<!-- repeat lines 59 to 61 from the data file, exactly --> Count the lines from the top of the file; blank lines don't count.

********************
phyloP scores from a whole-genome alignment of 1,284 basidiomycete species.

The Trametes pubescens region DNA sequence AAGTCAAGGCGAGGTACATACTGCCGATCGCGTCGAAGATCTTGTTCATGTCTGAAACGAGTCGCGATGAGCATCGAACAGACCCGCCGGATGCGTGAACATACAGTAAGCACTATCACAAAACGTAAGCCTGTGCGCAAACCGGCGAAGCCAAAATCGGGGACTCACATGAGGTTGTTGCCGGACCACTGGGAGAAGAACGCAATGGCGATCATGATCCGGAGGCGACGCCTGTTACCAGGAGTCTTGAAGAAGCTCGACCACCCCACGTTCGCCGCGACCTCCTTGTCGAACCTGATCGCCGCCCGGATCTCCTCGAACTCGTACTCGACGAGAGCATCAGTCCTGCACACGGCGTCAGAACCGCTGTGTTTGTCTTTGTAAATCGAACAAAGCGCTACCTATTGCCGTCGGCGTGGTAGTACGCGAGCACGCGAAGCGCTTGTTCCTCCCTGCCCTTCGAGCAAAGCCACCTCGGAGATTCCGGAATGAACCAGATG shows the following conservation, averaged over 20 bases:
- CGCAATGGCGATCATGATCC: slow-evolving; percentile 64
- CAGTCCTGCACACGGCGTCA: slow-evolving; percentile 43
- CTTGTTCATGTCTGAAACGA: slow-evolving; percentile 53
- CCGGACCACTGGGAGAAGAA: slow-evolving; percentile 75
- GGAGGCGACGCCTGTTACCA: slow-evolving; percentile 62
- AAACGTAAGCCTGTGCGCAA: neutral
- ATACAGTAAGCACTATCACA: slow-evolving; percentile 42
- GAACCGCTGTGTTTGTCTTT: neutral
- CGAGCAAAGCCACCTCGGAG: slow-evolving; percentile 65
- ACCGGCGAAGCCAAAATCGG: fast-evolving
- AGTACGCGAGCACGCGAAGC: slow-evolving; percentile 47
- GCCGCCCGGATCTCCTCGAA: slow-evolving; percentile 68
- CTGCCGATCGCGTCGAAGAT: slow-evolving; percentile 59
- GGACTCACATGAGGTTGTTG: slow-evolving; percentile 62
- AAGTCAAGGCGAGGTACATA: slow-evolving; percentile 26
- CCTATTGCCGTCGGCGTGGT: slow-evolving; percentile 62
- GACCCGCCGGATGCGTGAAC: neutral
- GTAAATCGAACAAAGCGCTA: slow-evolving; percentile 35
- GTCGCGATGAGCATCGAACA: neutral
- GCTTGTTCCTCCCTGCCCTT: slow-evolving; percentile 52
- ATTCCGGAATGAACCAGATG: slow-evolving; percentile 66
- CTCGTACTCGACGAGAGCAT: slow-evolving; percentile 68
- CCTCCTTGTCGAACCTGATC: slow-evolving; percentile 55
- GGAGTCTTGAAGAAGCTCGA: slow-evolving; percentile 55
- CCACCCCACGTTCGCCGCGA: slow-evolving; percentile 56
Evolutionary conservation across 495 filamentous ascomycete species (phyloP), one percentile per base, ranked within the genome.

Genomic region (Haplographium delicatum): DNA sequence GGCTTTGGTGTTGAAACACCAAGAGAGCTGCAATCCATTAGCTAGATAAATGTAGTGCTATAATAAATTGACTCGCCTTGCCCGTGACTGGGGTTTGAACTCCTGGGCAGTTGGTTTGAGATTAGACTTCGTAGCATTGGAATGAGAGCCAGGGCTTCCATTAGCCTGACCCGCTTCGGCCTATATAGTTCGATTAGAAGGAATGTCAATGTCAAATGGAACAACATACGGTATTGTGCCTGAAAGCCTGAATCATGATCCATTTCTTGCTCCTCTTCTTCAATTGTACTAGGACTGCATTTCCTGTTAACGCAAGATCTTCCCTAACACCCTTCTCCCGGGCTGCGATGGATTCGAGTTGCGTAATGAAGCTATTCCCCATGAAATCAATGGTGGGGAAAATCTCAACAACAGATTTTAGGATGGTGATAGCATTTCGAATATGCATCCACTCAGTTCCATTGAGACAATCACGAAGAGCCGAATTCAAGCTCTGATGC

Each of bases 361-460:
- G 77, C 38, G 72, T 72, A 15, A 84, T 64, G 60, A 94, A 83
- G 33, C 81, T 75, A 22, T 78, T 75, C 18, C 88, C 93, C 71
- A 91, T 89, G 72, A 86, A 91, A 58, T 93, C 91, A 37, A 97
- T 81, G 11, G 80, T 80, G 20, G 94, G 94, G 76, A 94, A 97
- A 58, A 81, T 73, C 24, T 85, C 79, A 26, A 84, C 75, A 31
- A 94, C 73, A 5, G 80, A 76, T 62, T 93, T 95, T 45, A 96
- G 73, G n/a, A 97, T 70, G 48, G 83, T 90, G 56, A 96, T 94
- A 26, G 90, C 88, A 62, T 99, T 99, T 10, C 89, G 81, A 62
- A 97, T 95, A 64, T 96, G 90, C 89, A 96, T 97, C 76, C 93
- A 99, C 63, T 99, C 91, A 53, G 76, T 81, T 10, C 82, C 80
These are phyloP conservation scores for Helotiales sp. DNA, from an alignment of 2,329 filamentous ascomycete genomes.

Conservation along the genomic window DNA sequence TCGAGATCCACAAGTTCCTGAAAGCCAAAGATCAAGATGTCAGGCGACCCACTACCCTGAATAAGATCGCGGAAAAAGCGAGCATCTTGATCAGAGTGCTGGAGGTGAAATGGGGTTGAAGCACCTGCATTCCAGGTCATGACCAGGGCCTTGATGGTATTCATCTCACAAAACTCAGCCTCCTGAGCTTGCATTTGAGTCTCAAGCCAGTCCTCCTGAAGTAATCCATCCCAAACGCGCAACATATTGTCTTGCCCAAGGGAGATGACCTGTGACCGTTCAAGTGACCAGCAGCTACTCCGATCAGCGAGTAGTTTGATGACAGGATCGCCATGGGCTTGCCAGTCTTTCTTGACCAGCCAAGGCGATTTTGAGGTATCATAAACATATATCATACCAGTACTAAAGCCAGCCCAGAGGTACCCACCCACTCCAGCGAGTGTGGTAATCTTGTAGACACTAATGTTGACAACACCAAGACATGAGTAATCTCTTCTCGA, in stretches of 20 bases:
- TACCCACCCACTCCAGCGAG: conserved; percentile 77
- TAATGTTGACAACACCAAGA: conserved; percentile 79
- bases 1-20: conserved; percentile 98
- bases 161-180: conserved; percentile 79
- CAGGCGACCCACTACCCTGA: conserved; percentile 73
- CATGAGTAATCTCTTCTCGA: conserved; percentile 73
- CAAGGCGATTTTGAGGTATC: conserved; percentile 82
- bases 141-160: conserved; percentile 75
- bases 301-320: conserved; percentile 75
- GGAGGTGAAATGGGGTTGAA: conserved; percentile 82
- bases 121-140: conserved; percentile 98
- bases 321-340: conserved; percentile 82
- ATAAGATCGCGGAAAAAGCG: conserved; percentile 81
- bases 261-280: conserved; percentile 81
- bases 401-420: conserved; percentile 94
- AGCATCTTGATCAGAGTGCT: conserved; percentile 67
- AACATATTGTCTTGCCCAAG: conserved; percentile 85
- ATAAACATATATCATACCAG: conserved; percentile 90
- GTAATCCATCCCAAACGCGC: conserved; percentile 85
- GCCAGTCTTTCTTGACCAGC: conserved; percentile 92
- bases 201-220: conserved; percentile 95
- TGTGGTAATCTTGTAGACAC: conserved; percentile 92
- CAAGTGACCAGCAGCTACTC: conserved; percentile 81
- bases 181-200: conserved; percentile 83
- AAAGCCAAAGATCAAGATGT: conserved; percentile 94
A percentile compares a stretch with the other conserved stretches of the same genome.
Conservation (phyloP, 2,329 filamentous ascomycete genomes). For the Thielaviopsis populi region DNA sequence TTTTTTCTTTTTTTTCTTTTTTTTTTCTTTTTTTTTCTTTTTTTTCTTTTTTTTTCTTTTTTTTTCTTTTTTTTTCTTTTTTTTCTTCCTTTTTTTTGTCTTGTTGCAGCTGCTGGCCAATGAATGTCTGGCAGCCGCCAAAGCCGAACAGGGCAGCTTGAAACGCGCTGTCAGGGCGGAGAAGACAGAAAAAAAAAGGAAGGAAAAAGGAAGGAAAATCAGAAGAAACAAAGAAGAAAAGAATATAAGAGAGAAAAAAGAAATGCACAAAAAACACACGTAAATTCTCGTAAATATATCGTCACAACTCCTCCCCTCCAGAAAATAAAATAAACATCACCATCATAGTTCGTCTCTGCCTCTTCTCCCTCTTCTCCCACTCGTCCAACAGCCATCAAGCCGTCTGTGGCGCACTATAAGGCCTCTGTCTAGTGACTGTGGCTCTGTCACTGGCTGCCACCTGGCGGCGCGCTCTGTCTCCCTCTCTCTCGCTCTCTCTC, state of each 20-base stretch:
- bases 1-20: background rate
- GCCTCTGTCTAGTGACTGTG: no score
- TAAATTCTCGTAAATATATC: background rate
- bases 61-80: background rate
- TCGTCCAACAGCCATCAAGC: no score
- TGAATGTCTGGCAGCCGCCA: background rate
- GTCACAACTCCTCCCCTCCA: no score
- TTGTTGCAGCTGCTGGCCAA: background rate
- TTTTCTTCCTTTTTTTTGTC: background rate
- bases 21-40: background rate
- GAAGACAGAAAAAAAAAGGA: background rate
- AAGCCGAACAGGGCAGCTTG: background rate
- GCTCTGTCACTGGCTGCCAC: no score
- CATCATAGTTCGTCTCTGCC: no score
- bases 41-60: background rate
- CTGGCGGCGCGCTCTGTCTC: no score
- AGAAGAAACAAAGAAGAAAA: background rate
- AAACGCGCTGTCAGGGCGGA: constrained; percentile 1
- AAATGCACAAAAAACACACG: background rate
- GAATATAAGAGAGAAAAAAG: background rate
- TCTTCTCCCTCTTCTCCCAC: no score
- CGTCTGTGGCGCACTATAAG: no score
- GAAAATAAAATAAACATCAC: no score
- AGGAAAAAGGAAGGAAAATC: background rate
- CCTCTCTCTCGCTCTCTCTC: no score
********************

- AACATATTGTCTTGCCCAAG: conserved; percentile 85
- ATAAACATATATCATACCAG: conserved; percentile 90
- GTAATCCATCCCAAACGCGC: conserved; percentile 85